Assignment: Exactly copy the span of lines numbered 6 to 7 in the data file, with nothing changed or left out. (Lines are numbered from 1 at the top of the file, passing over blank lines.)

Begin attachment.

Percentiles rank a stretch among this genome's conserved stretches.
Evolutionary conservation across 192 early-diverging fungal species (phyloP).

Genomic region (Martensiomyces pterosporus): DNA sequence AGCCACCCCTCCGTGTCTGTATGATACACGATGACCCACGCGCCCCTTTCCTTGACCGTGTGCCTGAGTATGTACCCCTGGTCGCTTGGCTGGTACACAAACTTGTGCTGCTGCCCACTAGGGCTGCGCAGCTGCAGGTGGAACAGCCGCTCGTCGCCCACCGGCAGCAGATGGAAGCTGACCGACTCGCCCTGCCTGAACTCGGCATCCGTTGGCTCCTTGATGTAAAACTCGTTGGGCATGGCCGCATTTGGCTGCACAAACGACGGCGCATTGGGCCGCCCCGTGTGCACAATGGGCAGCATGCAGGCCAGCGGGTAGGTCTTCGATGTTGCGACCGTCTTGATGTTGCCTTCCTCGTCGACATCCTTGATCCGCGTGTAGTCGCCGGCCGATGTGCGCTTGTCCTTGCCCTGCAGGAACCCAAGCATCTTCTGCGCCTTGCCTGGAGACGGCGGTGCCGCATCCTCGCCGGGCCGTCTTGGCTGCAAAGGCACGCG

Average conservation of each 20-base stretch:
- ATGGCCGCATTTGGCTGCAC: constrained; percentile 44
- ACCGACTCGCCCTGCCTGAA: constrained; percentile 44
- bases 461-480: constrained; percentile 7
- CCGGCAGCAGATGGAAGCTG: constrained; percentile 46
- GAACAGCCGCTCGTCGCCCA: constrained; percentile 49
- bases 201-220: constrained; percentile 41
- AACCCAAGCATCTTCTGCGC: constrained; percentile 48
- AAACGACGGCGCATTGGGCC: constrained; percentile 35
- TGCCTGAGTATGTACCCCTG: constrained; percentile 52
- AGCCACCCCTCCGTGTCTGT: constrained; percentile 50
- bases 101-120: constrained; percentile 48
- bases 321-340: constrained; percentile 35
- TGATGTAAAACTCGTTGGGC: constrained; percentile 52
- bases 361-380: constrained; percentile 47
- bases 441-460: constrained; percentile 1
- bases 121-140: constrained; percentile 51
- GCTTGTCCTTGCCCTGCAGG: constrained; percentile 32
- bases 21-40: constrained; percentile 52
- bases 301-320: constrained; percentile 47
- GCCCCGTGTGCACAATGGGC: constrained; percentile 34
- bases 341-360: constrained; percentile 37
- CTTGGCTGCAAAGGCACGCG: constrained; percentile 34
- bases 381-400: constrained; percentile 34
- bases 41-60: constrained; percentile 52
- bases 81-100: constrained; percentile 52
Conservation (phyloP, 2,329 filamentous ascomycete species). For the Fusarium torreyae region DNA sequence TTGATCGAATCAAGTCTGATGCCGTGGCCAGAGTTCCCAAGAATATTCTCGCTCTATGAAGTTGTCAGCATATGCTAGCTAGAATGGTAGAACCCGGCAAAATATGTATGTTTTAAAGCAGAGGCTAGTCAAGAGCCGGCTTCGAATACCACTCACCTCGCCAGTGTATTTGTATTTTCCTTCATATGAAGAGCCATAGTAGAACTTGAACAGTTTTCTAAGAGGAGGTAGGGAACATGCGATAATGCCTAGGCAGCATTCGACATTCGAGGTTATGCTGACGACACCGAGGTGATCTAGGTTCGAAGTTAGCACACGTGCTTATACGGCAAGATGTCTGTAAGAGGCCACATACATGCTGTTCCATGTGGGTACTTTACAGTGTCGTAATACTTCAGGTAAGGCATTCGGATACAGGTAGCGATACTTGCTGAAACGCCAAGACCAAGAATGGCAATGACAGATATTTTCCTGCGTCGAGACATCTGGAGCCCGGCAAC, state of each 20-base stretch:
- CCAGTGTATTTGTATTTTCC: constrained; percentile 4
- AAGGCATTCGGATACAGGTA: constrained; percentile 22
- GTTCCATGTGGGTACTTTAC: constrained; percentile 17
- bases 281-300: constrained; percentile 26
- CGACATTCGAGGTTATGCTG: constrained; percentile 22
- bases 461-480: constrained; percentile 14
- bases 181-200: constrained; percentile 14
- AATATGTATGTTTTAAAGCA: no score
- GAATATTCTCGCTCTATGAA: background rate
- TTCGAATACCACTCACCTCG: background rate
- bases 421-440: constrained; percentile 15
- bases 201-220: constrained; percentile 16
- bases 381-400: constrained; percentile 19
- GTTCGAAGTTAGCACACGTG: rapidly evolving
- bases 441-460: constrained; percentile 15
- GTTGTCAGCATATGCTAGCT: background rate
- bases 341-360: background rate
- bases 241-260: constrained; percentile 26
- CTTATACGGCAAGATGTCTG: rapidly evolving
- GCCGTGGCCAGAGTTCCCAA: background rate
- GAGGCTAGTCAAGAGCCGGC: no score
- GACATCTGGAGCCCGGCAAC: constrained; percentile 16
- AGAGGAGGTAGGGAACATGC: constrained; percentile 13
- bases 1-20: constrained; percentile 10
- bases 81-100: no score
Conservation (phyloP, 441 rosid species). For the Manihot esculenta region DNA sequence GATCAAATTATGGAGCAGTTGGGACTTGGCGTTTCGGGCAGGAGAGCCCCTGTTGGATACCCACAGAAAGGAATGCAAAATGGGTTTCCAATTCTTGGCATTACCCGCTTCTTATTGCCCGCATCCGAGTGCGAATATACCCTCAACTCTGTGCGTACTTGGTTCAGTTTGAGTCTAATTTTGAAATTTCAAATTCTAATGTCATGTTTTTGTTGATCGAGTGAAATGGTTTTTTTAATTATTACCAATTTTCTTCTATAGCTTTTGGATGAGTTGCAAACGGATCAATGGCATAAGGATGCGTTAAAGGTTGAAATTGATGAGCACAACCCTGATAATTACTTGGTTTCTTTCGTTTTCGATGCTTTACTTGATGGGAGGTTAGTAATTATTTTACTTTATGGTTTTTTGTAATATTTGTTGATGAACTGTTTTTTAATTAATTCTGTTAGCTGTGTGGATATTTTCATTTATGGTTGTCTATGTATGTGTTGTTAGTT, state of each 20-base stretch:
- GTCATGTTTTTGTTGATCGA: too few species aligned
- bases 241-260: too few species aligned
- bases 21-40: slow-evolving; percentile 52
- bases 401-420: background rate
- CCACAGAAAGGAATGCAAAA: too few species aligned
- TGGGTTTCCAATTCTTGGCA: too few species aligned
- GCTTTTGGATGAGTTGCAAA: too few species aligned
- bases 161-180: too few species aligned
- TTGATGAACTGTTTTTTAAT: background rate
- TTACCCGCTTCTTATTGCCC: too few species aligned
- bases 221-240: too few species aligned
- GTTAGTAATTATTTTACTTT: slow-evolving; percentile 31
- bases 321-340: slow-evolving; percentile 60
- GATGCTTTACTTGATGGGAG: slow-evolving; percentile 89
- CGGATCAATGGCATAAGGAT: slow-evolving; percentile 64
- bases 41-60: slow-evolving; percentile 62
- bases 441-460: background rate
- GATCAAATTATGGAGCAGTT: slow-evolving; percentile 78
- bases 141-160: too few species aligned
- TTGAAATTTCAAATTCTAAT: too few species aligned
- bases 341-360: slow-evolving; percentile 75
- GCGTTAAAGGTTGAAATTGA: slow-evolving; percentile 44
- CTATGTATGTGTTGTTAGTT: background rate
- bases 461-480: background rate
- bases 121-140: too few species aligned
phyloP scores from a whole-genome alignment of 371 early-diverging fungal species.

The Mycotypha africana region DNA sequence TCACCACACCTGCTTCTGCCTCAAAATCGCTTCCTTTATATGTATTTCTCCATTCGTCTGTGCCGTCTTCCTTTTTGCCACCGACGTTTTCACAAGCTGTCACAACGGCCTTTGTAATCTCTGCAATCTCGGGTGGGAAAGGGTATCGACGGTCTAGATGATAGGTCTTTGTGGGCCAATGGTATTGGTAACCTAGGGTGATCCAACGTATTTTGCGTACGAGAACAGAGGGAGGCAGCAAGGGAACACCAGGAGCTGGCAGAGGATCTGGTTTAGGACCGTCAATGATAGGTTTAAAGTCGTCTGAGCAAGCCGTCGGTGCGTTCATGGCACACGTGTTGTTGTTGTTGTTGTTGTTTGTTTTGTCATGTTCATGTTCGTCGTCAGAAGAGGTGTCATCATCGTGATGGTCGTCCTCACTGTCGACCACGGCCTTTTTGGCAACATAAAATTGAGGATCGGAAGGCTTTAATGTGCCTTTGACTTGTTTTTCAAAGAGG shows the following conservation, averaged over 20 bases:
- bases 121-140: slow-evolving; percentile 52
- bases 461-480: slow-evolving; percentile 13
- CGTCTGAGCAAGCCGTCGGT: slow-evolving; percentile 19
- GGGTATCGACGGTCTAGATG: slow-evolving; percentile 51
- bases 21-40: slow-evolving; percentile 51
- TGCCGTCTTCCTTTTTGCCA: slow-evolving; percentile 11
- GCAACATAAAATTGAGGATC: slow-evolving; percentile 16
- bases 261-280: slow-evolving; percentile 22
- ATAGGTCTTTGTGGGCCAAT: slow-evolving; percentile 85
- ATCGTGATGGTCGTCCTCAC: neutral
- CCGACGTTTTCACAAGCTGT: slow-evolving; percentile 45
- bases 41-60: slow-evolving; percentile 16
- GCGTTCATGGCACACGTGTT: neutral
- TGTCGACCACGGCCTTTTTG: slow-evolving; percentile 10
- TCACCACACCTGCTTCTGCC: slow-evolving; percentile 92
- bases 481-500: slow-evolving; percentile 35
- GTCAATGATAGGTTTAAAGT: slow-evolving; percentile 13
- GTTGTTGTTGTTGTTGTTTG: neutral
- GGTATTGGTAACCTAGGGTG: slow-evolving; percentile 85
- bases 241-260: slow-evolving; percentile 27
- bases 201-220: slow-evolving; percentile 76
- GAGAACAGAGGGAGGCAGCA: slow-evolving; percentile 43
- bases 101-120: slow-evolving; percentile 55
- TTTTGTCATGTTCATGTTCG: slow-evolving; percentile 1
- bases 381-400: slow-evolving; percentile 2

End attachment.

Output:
- ACCGACTCGCCCTGCCTGAA: constrained; percentile 44
- bases 461-480: constrained; percentile 7